If the damage to a vehicle will cost more to repair than the value of the vehicle before the accident, an insurance company will "total" the vehicle. That means they will pay you what the car was worth before the wreck. At that point the insurance company owns the wreck, not you. You have nothing left to insure, therefore.
yes if you have collision coverage barring any exclusions in your policy to the contrary.
Collision insurance will cover any damages to your vehicle (or refund you the value of the car in the event that it becomes totaled) in the event of an accident. Collision insurance coverage typically only applies when you are the at-fault driver in the accident. Collision coverage covers any sort of collision whether it be with another car, a pot hole, a tree, a guard rail, a ditch, etc.
The insurance company would not have required you to get insurance coverage, as it is an optional coverage from the insurer's standpoint. The bigger issue is that the company through which you financed the car would have required collision coverage because it was interested in protecting the value of the collateral. Therefore, it may have obtained "forced-placed" collision coverage on the car and charged the premium to you (through your car payment). If that was done, you would normally have rec'd notice of it and been given a chance to get collision coverage and produce proof of it. Furthermore, collision coverage would have to have been in force at the time of the collision; it would not be retroactively applied to cover the loss.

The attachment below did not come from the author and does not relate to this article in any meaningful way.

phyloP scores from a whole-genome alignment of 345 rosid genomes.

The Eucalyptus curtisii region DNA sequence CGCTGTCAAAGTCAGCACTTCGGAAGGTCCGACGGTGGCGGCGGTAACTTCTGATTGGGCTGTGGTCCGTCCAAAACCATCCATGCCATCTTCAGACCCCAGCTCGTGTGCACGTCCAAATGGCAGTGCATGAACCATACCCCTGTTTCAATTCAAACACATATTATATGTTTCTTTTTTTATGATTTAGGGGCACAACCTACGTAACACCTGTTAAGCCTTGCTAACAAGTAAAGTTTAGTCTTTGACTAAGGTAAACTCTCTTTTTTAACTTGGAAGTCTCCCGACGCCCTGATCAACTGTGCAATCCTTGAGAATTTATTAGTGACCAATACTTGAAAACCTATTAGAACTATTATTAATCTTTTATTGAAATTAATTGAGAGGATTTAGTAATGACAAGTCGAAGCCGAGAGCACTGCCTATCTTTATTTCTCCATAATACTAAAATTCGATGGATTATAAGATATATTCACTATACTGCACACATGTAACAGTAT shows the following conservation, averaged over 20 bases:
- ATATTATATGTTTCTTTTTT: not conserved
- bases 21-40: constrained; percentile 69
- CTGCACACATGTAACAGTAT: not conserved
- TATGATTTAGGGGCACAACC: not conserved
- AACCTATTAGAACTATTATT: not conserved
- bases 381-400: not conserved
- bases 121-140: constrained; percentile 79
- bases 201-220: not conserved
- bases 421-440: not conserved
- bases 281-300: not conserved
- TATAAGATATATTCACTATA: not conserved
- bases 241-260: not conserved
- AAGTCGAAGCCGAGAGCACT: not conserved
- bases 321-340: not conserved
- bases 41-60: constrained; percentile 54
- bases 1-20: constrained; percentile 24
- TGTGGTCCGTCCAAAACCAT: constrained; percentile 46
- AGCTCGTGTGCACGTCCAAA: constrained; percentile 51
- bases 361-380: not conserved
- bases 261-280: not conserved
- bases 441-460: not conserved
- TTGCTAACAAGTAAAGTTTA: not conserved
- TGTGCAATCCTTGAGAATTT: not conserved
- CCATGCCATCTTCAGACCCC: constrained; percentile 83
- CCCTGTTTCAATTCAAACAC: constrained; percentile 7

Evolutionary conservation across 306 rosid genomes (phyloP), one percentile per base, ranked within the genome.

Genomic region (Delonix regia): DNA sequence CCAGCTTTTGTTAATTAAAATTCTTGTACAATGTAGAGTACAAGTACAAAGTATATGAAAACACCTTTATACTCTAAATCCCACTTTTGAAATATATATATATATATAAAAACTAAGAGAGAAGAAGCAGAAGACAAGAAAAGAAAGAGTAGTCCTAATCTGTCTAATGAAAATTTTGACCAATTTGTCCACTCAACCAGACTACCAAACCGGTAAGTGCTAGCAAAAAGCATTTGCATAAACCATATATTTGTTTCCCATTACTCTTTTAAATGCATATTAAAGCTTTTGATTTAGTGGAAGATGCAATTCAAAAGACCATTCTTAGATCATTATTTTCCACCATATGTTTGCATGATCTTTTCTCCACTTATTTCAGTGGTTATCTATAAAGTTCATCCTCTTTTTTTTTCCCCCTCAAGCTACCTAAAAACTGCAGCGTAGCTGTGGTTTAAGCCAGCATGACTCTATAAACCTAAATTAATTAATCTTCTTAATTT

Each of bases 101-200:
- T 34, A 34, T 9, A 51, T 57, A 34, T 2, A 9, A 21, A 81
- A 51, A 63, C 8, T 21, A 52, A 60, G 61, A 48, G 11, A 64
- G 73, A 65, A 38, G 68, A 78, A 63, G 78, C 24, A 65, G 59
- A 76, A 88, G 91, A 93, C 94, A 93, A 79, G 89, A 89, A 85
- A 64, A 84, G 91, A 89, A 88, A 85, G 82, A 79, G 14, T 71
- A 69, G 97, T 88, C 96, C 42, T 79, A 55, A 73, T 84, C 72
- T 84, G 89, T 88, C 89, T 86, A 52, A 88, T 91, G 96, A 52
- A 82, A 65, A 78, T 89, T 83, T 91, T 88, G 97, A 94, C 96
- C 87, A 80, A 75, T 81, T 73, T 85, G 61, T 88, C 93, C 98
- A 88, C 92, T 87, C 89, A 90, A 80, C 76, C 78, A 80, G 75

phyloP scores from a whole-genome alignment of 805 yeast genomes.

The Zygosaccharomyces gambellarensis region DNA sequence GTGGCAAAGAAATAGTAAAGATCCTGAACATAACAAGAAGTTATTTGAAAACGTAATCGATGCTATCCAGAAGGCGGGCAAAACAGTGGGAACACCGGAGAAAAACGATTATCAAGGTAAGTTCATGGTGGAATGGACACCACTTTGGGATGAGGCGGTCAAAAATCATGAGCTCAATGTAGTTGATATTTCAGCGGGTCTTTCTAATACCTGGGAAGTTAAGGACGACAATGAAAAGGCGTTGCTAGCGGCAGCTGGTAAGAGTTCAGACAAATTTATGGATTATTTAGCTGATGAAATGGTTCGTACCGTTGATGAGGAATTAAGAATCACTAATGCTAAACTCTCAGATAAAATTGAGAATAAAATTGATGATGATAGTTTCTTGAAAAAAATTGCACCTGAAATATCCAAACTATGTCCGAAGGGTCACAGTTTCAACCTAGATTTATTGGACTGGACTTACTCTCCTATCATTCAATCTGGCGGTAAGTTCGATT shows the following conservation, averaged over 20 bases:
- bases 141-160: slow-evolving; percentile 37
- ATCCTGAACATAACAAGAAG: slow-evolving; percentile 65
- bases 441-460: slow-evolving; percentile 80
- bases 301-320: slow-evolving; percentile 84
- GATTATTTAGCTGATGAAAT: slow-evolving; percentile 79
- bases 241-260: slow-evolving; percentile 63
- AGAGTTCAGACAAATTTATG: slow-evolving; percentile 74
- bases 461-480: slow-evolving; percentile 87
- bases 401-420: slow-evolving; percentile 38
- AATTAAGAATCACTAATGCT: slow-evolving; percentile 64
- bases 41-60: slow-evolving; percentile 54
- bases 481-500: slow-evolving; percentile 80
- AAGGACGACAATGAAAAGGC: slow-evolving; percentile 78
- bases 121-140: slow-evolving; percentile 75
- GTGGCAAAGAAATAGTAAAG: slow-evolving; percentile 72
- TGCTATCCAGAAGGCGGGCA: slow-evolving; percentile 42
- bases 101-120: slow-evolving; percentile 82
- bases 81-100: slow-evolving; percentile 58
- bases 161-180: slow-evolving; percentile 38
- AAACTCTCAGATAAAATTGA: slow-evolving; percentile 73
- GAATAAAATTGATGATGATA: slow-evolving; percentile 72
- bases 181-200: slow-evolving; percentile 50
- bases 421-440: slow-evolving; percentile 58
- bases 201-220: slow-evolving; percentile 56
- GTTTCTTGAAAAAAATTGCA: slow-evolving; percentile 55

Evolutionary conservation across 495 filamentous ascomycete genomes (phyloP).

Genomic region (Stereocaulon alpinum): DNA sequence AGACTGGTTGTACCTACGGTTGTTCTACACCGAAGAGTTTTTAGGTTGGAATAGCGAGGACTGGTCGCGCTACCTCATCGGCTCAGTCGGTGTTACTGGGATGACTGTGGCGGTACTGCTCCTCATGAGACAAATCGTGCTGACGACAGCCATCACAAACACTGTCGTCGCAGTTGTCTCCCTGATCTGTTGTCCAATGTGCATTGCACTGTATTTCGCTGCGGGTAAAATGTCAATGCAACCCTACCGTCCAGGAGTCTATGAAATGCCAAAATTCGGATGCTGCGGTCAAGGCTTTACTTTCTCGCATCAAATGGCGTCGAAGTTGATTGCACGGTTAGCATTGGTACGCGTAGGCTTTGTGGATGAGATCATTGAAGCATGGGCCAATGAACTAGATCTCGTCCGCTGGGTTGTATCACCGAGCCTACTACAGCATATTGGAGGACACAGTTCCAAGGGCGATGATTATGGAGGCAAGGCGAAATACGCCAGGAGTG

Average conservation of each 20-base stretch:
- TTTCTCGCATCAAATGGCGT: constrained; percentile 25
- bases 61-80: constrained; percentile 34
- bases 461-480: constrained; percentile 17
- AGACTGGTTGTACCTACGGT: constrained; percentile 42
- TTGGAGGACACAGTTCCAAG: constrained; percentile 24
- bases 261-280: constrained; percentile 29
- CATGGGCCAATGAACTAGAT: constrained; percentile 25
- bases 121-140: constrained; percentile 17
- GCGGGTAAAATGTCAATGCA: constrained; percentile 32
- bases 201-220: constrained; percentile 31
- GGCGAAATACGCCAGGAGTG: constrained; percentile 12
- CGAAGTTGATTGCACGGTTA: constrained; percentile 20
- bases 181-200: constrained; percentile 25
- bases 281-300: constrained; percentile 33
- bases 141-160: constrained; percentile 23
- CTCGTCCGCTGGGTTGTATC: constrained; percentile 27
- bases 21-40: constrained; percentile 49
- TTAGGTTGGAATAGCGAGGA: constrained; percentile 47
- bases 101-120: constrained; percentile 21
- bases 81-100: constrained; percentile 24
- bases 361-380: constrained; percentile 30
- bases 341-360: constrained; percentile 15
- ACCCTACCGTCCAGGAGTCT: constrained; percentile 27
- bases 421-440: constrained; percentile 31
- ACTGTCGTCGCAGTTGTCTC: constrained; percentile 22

In California it is normally necessary for you to currently have comprehensive and collision coverage in place at the time of the accident for your gap insurance to take effect.
Full coverage auto insurance covers everything. If the car is totaled they will will replace it. Liability auto insurance will only cover medical bills, and not the car if it is totaled.
It would depend on why the car was totaled and who's fault the accident was and what time of insurance do you have PLPD or Full Coverage
My insurance provider, Hanover, told me that they would only write liability coverage, and not full coverage on my truck that was flooded and totaled in New Orleans.
Get a new car. == If someone hit your car you will be paid the actual cash value of the car. If you totaled the car and had collision coverage you will be paid actual cash value, too.
Full coverage insurance will help you get your car fixed after it has been wrecked. You can also get a new car if it has been completely totaled.